by KATHY RUGH
Our modern day cameras have many new features and technological advancements, but their very foundation comes from the simple nature of how light travels into a dark space through a small opening. There are some photographers that still choose to create images from the most fundamental form of a camera, a camera obscura, or “darkened chamber.” These are rooms that have light closed off except for a small circle that allows light to enter. When the opening is small enough this causes the view of the outside to be projected into the inside.
Vera Lutter is a German born photographer now living in New York who creates large-scale photographs directly within a camera obscura. She places large sheets of light sensitive photographic paper within the room and documents some of the outside view as it enters the space.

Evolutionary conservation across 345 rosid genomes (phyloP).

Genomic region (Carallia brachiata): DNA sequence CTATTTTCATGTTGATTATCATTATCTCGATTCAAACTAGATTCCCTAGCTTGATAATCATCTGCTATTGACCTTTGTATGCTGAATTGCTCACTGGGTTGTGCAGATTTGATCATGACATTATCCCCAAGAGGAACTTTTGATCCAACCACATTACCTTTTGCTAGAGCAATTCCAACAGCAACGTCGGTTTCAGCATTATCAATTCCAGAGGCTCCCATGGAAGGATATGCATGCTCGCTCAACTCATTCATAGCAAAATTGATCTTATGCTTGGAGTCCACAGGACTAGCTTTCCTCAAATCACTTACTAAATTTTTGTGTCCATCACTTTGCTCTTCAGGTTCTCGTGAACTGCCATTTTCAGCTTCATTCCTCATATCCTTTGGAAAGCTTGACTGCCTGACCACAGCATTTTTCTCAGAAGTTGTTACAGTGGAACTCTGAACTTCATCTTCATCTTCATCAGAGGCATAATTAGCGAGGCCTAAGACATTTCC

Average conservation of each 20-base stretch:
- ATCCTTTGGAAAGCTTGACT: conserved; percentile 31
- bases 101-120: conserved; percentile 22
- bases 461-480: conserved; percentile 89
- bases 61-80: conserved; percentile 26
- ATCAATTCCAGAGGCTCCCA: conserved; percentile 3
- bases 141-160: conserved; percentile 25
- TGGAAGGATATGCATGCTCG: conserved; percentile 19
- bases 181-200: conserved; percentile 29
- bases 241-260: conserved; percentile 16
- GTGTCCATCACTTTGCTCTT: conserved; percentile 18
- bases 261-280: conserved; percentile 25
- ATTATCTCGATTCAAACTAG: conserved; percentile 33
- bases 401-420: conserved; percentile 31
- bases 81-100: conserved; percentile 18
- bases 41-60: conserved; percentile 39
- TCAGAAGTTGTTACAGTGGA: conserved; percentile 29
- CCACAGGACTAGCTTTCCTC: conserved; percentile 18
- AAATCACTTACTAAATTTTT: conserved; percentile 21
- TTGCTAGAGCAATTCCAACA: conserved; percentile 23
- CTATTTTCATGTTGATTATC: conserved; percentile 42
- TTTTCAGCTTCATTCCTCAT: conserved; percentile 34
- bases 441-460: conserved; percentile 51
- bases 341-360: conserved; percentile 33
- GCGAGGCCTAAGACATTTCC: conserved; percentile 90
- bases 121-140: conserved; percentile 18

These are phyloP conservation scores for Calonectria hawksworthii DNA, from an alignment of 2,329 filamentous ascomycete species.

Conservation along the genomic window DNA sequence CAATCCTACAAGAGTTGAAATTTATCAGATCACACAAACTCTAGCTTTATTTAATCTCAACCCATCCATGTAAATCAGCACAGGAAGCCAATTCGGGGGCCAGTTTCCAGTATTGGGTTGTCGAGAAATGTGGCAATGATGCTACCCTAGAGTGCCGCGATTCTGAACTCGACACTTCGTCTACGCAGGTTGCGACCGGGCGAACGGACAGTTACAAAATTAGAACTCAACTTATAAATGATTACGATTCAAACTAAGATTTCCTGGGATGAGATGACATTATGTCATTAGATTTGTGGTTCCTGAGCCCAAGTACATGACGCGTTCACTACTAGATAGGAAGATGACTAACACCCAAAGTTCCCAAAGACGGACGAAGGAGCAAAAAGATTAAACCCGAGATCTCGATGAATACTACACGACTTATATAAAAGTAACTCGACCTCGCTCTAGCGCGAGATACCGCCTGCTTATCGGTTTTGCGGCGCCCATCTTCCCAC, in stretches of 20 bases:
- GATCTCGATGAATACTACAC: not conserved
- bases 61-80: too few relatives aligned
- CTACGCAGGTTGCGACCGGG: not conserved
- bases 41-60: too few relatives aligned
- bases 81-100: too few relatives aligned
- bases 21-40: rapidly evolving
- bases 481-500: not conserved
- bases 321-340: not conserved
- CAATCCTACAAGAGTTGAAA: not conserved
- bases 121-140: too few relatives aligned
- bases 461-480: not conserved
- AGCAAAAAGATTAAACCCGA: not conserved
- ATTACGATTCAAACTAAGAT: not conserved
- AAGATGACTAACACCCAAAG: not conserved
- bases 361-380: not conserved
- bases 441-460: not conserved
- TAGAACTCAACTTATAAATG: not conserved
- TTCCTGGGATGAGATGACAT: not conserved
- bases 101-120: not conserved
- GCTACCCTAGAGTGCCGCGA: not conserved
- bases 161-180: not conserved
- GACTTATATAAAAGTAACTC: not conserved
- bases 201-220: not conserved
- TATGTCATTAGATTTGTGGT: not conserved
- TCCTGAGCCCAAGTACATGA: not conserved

Lutter uses the original photographic paper as the final and unique print from the scene. Since the paper is typically used in a darkroom to make positive prints from a negative, her resulting images have reversed tonalities, leaving the skies dark.
Lutter creates her camera obscuras in a range of locales, capturing these unique images within New York City and around the world. To learn more about her work visit her website at http://veralutter.net/home.php.